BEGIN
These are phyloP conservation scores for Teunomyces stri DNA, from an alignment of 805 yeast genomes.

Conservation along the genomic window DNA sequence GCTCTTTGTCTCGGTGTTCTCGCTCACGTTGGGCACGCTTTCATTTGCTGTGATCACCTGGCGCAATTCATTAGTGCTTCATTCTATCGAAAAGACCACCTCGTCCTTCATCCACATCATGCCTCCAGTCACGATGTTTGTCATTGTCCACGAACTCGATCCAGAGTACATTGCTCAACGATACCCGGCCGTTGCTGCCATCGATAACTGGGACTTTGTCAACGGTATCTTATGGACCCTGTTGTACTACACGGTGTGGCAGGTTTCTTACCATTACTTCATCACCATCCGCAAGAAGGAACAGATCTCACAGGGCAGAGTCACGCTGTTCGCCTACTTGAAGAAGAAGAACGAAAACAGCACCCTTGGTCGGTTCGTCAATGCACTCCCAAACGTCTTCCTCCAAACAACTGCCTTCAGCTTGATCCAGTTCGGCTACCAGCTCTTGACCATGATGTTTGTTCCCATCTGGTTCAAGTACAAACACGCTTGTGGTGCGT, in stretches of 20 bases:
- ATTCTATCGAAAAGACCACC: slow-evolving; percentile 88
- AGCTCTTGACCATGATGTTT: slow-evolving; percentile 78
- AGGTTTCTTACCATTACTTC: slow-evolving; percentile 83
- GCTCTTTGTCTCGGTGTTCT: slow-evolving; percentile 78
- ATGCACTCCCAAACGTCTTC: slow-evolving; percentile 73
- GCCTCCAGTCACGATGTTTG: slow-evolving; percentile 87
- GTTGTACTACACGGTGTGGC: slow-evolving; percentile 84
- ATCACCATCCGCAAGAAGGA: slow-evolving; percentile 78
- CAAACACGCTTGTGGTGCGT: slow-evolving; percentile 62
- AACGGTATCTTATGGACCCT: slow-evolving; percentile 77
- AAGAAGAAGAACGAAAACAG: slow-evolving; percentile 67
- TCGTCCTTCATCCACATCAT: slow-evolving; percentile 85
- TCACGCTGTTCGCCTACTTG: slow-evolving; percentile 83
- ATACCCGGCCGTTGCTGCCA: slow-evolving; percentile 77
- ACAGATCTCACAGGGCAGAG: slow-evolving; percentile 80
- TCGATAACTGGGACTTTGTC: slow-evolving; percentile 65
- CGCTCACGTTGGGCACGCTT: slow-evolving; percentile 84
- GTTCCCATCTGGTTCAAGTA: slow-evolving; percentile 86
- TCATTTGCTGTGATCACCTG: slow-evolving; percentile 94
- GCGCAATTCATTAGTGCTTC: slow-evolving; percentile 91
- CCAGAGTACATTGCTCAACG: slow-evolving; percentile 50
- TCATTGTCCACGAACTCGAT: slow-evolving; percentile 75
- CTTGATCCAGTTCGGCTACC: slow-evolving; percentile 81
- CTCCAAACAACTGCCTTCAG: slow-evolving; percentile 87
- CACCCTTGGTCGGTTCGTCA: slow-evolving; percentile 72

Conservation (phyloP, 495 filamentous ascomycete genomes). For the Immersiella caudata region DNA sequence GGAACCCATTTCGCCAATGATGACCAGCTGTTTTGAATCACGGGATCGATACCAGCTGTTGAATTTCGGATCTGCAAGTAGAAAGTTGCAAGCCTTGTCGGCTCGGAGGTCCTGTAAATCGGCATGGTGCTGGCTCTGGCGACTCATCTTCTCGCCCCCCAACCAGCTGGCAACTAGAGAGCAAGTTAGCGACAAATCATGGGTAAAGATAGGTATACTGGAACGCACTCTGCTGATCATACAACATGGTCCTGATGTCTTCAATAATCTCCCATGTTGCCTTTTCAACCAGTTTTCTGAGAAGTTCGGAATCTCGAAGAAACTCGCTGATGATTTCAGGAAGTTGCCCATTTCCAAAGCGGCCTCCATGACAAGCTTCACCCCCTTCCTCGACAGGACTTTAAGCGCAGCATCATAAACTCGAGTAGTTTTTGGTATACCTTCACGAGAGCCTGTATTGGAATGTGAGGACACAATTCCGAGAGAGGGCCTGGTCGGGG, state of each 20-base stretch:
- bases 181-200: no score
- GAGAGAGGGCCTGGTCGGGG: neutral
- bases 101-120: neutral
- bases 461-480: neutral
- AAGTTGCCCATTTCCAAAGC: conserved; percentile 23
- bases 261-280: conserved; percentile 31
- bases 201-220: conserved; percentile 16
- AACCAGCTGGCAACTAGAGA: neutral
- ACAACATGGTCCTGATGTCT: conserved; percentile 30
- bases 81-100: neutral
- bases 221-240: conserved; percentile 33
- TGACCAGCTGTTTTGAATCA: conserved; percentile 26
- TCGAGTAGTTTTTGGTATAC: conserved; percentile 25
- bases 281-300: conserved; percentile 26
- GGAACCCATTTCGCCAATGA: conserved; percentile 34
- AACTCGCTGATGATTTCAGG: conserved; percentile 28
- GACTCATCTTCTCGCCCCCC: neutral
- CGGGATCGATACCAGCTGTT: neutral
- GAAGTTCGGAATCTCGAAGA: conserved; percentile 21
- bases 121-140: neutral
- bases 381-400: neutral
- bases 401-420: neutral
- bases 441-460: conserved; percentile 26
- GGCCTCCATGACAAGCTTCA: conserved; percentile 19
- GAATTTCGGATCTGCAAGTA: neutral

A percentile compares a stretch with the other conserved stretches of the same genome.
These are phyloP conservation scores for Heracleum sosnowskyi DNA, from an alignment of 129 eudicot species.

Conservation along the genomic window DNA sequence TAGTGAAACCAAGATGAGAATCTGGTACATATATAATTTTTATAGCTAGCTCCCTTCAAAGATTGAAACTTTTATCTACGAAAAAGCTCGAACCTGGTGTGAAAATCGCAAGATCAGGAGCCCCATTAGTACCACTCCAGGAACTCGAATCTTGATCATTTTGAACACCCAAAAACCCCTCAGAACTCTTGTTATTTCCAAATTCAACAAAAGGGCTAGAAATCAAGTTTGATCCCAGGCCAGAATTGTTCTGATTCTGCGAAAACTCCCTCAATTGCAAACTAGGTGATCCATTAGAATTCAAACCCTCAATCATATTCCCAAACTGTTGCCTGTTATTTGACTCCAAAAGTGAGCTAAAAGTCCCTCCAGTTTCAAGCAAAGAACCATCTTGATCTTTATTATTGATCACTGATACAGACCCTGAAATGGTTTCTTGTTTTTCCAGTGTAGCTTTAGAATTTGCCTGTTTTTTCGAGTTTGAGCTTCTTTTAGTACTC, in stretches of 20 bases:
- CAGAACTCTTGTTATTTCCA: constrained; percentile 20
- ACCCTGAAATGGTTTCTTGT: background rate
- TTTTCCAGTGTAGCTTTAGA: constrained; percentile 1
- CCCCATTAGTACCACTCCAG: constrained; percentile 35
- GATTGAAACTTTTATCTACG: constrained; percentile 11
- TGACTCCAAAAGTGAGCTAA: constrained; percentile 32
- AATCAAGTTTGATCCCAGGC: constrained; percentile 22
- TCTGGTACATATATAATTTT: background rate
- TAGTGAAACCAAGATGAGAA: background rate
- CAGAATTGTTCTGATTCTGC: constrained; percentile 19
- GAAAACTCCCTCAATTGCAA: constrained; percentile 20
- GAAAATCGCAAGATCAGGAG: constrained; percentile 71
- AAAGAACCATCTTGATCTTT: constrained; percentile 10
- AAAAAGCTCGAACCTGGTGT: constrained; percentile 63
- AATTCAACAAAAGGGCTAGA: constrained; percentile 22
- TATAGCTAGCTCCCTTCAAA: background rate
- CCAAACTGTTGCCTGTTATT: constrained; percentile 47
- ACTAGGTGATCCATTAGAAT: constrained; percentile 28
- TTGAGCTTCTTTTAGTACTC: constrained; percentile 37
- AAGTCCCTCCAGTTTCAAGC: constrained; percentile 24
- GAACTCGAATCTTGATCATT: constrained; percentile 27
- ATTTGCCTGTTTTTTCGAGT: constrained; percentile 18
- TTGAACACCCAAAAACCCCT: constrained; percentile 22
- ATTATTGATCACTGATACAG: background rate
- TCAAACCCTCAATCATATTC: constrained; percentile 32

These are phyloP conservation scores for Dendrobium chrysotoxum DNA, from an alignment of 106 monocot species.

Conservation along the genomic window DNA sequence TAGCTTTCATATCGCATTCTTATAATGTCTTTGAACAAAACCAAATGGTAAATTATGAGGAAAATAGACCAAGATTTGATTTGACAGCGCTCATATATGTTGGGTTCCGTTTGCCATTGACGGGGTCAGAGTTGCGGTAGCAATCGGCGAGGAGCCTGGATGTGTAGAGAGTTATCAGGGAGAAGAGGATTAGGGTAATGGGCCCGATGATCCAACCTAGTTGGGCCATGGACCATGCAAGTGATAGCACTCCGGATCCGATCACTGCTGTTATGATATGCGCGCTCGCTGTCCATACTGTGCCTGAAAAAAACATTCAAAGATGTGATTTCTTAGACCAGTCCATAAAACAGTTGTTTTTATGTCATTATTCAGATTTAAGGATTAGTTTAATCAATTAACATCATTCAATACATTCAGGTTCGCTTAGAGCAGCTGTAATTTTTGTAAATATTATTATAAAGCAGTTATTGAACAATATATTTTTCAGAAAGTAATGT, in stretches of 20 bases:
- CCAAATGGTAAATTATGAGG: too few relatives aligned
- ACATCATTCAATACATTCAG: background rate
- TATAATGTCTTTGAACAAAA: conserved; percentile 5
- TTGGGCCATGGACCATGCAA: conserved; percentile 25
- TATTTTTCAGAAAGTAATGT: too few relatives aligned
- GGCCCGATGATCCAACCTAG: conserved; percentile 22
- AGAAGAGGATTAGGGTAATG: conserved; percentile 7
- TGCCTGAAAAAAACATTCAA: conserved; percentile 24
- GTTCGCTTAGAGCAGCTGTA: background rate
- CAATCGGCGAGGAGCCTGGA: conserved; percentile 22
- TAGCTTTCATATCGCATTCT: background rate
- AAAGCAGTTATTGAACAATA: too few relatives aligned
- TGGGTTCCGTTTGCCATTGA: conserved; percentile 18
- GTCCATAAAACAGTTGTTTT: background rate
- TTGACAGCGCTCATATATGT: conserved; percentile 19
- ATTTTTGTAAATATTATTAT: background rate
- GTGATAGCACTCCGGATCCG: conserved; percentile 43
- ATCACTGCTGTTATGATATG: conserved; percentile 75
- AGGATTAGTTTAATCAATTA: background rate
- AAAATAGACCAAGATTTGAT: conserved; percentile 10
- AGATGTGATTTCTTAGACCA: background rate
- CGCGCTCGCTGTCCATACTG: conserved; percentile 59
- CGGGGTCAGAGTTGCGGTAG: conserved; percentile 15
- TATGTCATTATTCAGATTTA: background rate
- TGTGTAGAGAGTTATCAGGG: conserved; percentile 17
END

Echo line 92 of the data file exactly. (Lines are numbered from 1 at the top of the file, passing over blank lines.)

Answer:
- GTTCGCTTAGAGCAGCTGTA: background rate